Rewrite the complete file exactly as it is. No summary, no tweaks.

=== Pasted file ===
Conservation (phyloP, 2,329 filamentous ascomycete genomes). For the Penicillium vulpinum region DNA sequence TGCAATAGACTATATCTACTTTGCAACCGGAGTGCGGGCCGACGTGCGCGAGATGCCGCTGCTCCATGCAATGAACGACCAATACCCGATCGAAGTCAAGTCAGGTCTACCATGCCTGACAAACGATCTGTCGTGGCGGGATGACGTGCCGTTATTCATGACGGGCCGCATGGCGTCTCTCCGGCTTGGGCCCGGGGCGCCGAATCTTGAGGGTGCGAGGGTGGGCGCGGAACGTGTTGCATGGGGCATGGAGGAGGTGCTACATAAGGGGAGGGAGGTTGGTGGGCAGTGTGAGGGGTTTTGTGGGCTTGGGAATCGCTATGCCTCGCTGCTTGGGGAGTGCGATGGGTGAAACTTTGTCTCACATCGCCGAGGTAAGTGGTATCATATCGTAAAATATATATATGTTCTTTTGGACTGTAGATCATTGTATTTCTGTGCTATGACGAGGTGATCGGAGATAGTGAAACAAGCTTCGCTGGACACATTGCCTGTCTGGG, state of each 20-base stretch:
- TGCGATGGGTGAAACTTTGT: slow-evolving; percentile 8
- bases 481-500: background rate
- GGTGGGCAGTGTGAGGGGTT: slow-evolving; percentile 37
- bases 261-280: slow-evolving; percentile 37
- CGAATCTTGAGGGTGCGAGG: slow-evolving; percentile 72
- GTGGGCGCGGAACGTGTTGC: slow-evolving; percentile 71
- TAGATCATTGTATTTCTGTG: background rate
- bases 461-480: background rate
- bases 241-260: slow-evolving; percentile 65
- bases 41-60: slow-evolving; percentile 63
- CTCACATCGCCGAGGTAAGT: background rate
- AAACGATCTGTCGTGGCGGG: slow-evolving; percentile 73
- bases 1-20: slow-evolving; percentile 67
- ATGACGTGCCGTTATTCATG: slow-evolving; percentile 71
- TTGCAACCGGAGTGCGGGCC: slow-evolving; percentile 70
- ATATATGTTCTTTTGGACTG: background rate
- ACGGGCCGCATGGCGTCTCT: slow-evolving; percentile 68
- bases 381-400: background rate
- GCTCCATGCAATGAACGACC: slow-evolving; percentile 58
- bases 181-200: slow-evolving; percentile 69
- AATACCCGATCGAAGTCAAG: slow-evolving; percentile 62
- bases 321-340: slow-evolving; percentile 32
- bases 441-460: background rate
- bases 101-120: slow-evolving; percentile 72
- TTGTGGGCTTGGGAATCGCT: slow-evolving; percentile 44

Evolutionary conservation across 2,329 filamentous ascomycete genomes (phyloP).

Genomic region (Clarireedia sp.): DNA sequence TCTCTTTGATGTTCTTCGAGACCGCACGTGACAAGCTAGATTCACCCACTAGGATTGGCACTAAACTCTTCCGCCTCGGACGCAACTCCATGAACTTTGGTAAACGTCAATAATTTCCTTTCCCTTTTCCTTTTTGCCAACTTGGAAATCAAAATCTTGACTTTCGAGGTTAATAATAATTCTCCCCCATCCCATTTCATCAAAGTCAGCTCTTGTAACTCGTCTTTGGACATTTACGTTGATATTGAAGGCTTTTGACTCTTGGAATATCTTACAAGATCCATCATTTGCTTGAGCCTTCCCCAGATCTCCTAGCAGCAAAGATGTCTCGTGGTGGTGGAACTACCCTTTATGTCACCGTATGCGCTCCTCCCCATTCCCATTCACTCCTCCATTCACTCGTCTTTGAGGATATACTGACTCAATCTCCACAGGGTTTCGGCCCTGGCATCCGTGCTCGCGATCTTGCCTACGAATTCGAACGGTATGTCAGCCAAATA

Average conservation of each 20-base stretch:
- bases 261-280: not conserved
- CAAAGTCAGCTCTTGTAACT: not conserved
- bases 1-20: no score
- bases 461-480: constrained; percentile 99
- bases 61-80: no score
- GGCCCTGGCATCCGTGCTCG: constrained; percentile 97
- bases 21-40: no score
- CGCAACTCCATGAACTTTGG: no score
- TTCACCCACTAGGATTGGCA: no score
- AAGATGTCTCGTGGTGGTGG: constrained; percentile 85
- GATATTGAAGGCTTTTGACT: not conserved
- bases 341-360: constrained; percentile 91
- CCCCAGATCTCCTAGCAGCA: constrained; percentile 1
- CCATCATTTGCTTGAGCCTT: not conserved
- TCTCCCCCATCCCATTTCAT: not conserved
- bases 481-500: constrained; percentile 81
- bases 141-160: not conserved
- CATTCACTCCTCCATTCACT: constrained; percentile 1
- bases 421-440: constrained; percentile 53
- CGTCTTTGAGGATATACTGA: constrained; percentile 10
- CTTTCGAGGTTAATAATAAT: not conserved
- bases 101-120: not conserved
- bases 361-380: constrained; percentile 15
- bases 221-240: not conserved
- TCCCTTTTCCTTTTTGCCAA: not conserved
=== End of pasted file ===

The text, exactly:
Conservation (phyloP, 2,329 filamentous ascomycete genomes). For the Penicillium vulpinum region DNA sequence TGCAATAGACTATATCTACTTTGCAACCGGAGTGCGGGCCGACGTGCGCGAGATGCCGCTGCTCCATGCAATGAACGACCAATACCCGATCGAAGTCAAGTCAGGTCTACCATGCCTGACAAACGATCTGTCGTGGCGGGATGACGTGCCGTTATTCATGACGGGCCGCATGGCGTCTCTCCGGCTTGGGCCCGGGGCGCCGAATCTTGAGGGTGCGAGGGTGGGCGCGGAACGTGTTGCATGGGGCATGGAGGAGGTGCTACATAAGGGGAGGGAGGTTGGTGGGCAGTGTGAGGGGTTTTGTGGGCTTGGGAATCGCTATGCCTCGCTGCTTGGGGAGTGCGATGGGTGAAACTTTGTCTCACATCGCCGAGGTAAGTGGTATCATATCGTAAAATATATATATGTTCTTTTGGACTGTAGATCATTGTATTTCTGTGCTATGACGAGGTGATCGGAGATAGTGAAACAAGCTTCGCTGGACACATTGCCTGTCTGGG, state of each 20-base stretch:
- TGCGATGGGTGAAACTTTGT: slow-evolving; percentile 8
- bases 481-500: background rate
- GGTGGGCAGTGTGAGGGGTT: slow-evolving; percentile 37
- bases 261-280: slow-evolving; percentile 37
- CGAATCTTGAGGGTGCGAGG: slow-evolving; percentile 72
- GTGGGCGCGGAACGTGTTGC: slow-evolving; percentile 71
- TAGATCATTGTATTTCTGTG: background rate
- bases 461-480: background rate
- bases 241-260: slow-evolving; percentile 65
- bases 41-60: slow-evolving; percentile 63
- CTCACATCGCCGAGGTAAGT: background rate
- AAACGATCTGTCGTGGCGGG: slow-evolving; percentile 73
- bases 1-20: slow-evolving; percentile 67
- ATGACGTGCCGTTATTCATG: slow-evolving; percentile 71
- TTGCAACCGGAGTGCGGGCC: slow-evolving; percentile 70
- ATATATGTTCTTTTGGACTG: background rate
- ACGGGCCGCATGGCGTCTCT: slow-evolving; percentile 68
- bases 381-400: background rate
- GCTCCATGCAATGAACGACC: slow-evolving; percentile 58
- bases 181-200: slow-evolving; percentile 69
- AATACCCGATCGAAGTCAAG: slow-evolving; percentile 62
- bases 321-340: slow-evolving; percentile 32
- bases 441-460: background rate
- bases 101-120: slow-evolving; percentile 72
- TTGTGGGCTTGGGAATCGCT: slow-evolving; percentile 44

Evolutionary conservation across 2,329 filamentous ascomycete genomes (phyloP).

Genomic region (Clarireedia sp.): DNA sequence TCTCTTTGATGTTCTTCGAGACCGCACGTGACAAGCTAGATTCACCCACTAGGATTGGCACTAAACTCTTCCGCCTCGGACGCAACTCCATGAACTTTGGTAAACGTCAATAATTTCCTTTCCCTTTTCCTTTTTGCCAACTTGGAAATCAAAATCTTGACTTTCGAGGTTAATAATAATTCTCCCCCATCCCATTTCATCAAAGTCAGCTCTTGTAACTCGTCTTTGGACATTTACGTTGATATTGAAGGCTTTTGACTCTTGGAATATCTTACAAGATCCATCATTTGCTTGAGCCTTCCCCAGATCTCCTAGCAGCAAAGATGTCTCGTGGTGGTGGAACTACCCTTTATGTCACCGTATGCGCTCCTCCCCATTCCCATTCACTCCTCCATTCACTCGTCTTTGAGGATATACTGACTCAATCTCCACAGGGTTTCGGCCCTGGCATCCGTGCTCGCGATCTTGCCTACGAATTCGAACGGTATGTCAGCCAAATA

Average conservation of each 20-base stretch:
- bases 261-280: not conserved
- CAAAGTCAGCTCTTGTAACT: not conserved
- bases 1-20: no score
- bases 461-480: constrained; percentile 99
- bases 61-80: no score
- GGCCCTGGCATCCGTGCTCG: constrained; percentile 97
- bases 21-40: no score
- CGCAACTCCATGAACTTTGG: no score
- TTCACCCACTAGGATTGGCA: no score
- AAGATGTCTCGTGGTGGTGG: constrained; percentile 85
- GATATTGAAGGCTTTTGACT: not conserved
- bases 341-360: constrained; percentile 91
- CCCCAGATCTCCTAGCAGCA: constrained; percentile 1
- CCATCATTTGCTTGAGCCTT: not conserved
- TCTCCCCCATCCCATTTCAT: not conserved
- bases 481-500: constrained; percentile 81
- bases 141-160: not conserved
- CATTCACTCCTCCATTCACT: constrained; percentile 1
- bases 421-440: constrained; percentile 53
- CGTCTTTGAGGATATACTGA: constrained; percentile 10
- CTTTCGAGGTTAATAATAAT: not conserved
- bases 101-120: not conserved
- bases 361-380: constrained; percentile 15
- bases 221-240: not conserved
- TCCCTTTTCCTTTTTGCCAA: not conserved